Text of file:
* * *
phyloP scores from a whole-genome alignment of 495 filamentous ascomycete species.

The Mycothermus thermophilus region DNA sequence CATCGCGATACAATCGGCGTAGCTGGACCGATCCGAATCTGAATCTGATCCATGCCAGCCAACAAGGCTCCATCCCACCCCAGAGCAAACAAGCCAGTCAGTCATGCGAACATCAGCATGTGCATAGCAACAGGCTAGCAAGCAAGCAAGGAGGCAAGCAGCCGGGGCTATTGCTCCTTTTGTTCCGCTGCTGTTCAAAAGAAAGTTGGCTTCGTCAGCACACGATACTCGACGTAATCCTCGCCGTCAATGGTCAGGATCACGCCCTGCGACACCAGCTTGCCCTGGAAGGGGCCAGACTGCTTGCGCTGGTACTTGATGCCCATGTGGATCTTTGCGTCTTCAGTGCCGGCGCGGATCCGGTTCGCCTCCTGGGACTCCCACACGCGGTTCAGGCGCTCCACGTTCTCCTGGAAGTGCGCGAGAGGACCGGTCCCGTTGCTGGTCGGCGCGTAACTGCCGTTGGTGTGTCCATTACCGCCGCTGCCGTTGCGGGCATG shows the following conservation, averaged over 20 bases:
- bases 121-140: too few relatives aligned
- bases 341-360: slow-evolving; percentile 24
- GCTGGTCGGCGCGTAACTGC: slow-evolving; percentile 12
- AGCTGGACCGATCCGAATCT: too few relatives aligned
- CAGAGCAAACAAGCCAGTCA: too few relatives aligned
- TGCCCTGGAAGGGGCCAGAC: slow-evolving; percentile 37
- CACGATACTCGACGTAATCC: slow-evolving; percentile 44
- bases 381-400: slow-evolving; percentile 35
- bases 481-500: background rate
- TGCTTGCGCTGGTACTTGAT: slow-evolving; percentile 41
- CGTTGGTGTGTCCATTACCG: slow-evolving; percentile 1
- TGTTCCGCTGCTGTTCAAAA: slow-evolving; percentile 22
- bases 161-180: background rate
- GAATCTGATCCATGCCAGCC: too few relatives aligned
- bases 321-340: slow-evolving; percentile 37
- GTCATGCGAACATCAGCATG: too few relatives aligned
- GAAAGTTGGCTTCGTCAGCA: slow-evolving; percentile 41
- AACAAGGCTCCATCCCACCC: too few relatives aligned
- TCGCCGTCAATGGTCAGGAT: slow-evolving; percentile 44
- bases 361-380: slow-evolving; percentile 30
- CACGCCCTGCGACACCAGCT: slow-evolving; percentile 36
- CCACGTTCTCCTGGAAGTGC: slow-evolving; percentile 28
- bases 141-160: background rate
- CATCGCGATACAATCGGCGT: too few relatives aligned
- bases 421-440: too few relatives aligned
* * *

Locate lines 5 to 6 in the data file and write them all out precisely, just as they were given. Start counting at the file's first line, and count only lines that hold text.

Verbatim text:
- GCTGGTCGGCGCGTAACTGC: slow-evolving; percentile 12
- AGCTGGACCGATCCGAATCT: too few relatives aligned